FXStreet (Barcelona) – Global Head of Economics at Societe Generale, Michala Marcussen, discusses the two alternative outcomes for the Greece Referendum, with the key point being that even in a best case scenario; it will take considerable time to put in place.
“Referendum “accepts” bailout terms: A vote to “accept” the bailout programme would be a vote against the position recommended by the Greek government. It thus seems likely that Prime Minister Tsipras would be forced to resign and call new elections in such a scenario. Currently, however, opinion polls show him still poised to hold on to his current majority in an election.”
“In light of the comments from the Eurogroup President it seems likely that finding agreement with a government that recommended a negative vote in the referendum will be politically challenging, to say the least. The Eurogroup would require very strong reassurances to proceed with an agreement in such a scenario.”
“We nonetheless believe that an attempt to agree a new third economic adjustment programme for Greece would be made. It will not be an overnight process, however. Moreover, it would be politically very challenging for Germany to accept a package that does not involve the IMF.”
“Given the timelines involved, it seems likely that Greece will not only default on the IMF end-June, but also on the ECB on 20 July.”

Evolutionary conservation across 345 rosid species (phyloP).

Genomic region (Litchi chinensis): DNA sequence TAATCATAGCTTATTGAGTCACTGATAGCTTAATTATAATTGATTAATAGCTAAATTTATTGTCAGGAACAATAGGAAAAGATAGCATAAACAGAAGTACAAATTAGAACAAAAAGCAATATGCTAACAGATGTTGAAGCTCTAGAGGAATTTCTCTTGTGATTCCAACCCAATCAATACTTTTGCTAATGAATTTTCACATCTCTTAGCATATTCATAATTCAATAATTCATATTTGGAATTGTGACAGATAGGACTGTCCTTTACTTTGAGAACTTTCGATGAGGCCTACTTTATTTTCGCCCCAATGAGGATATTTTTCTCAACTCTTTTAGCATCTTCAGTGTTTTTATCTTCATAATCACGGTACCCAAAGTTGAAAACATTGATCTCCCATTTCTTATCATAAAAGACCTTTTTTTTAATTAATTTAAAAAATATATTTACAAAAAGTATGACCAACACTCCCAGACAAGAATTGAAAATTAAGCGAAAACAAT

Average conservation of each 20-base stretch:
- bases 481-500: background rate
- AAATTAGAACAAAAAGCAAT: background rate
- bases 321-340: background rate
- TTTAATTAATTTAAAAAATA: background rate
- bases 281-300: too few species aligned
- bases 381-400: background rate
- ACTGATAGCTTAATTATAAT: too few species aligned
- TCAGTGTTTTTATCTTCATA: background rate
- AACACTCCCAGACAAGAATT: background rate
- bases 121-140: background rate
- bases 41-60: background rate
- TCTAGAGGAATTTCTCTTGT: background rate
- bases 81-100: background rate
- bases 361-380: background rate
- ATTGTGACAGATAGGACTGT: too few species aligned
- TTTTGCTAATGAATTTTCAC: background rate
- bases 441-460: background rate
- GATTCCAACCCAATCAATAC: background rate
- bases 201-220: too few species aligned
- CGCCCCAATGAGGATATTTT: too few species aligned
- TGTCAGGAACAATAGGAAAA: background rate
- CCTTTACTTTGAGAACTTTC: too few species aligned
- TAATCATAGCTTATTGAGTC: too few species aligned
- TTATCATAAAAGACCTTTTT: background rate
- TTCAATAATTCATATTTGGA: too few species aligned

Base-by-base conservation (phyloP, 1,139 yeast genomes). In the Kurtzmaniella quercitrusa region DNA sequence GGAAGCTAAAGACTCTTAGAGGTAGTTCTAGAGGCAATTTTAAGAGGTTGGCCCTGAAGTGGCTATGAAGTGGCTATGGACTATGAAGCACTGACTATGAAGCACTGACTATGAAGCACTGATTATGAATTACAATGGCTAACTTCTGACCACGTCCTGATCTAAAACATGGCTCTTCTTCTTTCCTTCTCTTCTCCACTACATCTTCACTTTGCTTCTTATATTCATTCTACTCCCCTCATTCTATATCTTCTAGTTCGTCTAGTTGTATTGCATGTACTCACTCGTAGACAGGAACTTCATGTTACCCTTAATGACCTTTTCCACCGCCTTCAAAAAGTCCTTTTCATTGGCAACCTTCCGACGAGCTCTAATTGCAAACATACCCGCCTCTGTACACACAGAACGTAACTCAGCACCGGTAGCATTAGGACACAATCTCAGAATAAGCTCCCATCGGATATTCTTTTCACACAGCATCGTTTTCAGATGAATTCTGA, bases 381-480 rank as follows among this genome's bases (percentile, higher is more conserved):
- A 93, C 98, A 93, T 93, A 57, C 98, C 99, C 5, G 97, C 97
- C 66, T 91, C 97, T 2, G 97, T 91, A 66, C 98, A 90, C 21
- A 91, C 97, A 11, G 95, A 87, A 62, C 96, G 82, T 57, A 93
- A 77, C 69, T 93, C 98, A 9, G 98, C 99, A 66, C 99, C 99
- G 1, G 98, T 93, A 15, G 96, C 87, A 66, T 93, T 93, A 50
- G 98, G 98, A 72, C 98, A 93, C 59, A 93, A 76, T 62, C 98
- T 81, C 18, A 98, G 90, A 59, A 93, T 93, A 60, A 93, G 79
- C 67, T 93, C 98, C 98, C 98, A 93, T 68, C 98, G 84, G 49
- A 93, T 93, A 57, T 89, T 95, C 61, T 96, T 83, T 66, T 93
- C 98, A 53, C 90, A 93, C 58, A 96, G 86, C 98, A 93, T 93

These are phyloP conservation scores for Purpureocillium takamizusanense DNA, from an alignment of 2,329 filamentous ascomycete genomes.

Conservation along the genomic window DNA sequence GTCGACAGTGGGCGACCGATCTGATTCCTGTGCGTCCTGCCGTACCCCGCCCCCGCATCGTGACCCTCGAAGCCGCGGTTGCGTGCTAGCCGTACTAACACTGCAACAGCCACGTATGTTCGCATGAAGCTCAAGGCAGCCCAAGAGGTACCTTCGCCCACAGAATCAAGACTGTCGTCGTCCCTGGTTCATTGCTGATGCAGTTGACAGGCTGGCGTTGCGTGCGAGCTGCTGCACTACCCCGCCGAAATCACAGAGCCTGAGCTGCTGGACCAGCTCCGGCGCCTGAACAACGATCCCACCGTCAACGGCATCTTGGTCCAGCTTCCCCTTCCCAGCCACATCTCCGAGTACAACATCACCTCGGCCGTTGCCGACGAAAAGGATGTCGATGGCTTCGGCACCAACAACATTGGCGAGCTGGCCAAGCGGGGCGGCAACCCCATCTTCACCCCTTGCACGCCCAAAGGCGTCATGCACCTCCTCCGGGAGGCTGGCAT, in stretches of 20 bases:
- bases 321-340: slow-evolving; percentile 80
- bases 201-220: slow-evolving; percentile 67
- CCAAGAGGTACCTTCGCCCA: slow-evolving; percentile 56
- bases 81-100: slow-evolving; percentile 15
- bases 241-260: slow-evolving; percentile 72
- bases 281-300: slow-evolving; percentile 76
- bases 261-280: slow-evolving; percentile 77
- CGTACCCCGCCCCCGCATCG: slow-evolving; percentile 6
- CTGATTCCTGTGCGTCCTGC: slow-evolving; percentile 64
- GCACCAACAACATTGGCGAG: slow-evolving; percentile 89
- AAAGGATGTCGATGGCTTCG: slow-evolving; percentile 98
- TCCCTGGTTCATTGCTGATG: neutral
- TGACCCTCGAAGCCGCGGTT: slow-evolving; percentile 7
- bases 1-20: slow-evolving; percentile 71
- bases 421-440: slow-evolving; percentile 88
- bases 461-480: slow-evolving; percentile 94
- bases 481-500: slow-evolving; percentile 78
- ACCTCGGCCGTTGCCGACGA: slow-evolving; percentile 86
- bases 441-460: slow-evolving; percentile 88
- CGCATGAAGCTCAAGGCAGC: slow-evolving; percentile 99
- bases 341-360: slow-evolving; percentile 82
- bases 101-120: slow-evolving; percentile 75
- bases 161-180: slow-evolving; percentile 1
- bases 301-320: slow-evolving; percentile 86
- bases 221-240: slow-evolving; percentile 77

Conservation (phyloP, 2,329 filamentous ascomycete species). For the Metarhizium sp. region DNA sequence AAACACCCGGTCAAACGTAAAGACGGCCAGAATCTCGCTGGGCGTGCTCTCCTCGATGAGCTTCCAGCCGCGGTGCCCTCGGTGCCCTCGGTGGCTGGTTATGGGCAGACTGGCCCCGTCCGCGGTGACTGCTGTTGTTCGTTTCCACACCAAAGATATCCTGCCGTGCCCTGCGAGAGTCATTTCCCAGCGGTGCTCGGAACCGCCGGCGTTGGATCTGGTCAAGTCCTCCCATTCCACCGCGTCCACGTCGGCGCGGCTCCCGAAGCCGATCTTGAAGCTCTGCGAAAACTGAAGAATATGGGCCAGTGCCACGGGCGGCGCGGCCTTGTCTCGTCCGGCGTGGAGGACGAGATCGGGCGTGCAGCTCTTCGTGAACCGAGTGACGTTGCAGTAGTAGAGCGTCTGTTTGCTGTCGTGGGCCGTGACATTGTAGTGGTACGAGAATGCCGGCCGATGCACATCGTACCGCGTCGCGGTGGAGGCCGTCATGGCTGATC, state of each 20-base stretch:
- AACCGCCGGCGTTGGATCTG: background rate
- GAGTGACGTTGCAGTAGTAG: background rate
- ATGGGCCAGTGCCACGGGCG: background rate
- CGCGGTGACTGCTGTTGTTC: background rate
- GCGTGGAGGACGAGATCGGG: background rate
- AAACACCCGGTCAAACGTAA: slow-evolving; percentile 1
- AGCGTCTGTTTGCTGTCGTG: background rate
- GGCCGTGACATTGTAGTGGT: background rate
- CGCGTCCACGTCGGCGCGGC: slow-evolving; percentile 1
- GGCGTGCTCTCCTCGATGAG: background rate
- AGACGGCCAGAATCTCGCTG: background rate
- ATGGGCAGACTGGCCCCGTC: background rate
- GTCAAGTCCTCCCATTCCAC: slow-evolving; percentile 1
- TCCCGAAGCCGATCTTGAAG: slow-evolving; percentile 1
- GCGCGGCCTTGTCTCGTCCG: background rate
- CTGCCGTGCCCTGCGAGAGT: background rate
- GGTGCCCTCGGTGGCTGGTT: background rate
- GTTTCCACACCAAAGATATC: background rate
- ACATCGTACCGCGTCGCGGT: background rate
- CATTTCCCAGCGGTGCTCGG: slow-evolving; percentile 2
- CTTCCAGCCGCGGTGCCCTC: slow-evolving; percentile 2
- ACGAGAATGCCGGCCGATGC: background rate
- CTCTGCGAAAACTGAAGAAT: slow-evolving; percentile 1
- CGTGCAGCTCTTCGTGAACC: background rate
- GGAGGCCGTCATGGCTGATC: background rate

“Referendum “rejects” bailout terms: A “reject” vote at the referendum would likely mark a first step towards Grexit as there is no indication that the Troika stands ready to offer Greece a better deal. In such a scenario, there is the risk that the pro-European President Pavlopoulos opts to resign.”
“The President has previously threatened to resign in the event of Grexit. Parliament would then have to choose a new president. Voting for a new president takes place over a maximum of three rounds with an interval of no more than 5 days. To win, a candidate must either secure 200 out of the 300 seats in one of the first two rounds or 180 in the third round. If this cannot be secured, then a general election must be held. Once a new parliament is in place, the next phase of the election a new president can begin. In the then fourth round of voting, a majority of 180 is required to elect a president, this drops to 151 in the fifth round and the sixth round is a simple majority between the two candidates with the most votes. Given that 178 voted in favour of the referendum and 120 against, it is a close call whether a new president could be elected without a new general election.”
“In a Grexit scenario, Greece would still required assistance from its European partners, not least from the ECB in maintaining financial stability in a transition. Moreover, the country would most likely need humanitarian help in what is likely to prove a bleak near-term economic outlook.”
Global Head of Economics at Societe Generale, Michala Marcussen, discusses the two alternative outcomes for the Greece Referendum, with the key point being that even in a best case scenario; it will take considerable time to put in place.
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